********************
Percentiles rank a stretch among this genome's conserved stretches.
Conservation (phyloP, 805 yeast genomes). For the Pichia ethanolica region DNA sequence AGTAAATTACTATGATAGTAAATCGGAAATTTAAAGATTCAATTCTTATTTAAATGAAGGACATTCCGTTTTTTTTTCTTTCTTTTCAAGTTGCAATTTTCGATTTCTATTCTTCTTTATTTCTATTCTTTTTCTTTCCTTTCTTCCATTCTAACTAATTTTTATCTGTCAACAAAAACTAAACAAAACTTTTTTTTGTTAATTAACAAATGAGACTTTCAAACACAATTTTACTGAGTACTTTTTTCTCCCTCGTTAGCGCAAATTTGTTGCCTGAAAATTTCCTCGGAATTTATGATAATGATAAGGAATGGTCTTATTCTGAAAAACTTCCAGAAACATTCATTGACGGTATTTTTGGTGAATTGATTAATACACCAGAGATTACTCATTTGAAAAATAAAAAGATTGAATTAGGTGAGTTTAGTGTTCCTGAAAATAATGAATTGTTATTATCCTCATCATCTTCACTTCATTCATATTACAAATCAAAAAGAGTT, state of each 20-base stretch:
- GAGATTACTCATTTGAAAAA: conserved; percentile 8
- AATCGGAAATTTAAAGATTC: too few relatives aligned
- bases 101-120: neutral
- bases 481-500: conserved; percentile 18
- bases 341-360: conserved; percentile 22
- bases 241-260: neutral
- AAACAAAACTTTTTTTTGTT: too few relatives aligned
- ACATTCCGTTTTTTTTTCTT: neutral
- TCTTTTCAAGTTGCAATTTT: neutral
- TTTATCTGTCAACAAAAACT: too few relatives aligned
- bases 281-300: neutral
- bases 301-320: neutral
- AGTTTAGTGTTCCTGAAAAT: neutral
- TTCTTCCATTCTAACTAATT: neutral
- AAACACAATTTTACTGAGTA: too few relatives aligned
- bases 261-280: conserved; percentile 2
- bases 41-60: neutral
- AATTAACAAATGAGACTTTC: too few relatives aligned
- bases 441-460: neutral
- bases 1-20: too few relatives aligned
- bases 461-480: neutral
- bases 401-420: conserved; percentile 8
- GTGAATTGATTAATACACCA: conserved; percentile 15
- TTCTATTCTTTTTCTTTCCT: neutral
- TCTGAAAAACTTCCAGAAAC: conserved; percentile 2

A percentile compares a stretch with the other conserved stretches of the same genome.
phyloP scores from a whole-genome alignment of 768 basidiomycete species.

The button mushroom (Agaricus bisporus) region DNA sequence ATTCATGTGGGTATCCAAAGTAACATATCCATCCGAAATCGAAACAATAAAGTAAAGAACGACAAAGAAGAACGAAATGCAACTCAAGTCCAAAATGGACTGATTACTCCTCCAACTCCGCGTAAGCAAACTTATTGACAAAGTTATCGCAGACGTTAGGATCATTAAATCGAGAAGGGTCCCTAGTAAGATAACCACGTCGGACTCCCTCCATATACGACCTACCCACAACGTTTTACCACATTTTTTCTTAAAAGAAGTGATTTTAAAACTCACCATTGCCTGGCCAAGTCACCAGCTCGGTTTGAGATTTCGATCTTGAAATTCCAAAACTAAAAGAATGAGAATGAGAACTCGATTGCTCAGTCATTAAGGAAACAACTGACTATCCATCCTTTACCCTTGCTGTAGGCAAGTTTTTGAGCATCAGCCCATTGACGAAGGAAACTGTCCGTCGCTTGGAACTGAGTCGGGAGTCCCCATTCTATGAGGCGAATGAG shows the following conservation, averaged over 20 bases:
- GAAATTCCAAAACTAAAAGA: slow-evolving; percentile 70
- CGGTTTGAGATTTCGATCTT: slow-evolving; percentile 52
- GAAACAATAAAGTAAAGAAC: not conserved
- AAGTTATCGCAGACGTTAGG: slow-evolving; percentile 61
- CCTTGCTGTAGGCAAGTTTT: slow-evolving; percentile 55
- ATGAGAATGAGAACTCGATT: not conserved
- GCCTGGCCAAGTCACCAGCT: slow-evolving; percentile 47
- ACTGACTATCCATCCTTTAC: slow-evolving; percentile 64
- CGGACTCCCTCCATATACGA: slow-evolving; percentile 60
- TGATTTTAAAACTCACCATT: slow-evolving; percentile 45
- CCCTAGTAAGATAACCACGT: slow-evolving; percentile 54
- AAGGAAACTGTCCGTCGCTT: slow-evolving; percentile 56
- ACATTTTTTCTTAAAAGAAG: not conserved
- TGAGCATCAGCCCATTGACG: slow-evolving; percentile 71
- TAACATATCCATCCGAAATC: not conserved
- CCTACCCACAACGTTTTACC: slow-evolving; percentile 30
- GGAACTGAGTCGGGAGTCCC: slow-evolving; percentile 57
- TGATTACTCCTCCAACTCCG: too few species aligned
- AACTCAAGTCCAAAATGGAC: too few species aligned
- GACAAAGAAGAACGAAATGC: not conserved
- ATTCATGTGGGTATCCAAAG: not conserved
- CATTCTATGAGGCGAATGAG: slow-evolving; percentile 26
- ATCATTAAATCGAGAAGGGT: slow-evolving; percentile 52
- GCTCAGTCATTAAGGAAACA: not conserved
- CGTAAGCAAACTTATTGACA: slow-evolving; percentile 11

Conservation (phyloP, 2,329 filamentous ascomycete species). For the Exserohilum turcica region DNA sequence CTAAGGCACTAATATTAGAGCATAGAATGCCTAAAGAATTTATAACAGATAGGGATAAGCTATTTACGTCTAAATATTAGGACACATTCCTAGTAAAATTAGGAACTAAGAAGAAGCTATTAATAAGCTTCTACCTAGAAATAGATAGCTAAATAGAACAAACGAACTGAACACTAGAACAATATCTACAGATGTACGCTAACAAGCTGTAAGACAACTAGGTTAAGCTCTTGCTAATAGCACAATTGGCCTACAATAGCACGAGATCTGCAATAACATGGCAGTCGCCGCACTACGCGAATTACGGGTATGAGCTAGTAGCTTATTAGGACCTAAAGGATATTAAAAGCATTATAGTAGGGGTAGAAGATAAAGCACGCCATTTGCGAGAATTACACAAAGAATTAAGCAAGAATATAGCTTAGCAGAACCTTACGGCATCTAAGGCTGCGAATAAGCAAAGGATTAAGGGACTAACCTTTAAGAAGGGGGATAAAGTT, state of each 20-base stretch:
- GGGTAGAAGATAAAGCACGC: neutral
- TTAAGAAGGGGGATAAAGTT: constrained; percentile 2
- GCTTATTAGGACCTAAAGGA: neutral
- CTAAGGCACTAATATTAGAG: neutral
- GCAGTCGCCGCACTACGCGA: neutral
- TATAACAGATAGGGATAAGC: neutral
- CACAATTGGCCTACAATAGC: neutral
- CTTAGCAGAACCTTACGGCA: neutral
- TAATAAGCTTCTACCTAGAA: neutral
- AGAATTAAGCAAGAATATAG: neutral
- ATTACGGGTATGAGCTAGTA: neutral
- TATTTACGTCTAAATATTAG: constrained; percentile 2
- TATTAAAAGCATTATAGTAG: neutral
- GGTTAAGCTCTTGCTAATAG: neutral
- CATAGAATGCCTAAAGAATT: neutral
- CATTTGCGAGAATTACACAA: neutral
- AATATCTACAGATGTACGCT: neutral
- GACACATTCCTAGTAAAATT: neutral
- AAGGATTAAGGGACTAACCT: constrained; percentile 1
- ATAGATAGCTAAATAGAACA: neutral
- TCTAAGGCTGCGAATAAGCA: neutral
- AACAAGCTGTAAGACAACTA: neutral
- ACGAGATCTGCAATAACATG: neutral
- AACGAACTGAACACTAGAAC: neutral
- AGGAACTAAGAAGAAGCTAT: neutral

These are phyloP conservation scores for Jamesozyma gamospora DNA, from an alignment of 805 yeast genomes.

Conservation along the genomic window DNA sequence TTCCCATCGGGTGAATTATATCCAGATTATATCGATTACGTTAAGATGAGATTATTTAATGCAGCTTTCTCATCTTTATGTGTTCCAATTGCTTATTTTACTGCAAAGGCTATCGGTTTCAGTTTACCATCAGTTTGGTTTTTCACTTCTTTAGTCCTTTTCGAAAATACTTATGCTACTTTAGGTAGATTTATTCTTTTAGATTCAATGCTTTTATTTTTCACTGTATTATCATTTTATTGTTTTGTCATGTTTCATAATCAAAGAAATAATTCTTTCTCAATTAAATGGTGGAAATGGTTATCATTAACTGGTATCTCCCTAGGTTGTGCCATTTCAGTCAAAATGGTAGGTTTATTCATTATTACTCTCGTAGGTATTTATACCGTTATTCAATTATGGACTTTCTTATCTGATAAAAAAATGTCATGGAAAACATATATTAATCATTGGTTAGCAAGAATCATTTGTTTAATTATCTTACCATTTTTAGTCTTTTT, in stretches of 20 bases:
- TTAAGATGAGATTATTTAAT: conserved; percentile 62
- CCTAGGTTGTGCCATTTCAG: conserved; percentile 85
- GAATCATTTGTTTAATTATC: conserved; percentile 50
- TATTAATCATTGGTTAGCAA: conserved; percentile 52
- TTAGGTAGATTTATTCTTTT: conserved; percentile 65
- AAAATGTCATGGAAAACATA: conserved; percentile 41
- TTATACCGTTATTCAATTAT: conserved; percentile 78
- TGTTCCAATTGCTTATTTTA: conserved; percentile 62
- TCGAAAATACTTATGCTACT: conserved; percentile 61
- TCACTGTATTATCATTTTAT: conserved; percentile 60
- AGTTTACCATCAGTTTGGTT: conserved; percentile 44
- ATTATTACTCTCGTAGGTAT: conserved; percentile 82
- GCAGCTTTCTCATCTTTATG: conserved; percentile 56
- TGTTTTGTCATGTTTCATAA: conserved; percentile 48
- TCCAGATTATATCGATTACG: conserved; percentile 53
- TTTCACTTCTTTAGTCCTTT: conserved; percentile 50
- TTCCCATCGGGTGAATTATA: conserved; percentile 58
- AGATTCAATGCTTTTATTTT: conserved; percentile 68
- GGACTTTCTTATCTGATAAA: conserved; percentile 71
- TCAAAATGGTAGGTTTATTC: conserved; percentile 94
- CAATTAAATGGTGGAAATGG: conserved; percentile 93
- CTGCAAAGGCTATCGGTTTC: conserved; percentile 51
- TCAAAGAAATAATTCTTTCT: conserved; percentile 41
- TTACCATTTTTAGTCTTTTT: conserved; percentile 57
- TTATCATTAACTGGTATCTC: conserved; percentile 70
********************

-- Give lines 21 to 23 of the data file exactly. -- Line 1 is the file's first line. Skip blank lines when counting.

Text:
- bases 441-460: neutral
- bases 1-20: too few relatives aligned
- bases 461-480: neutral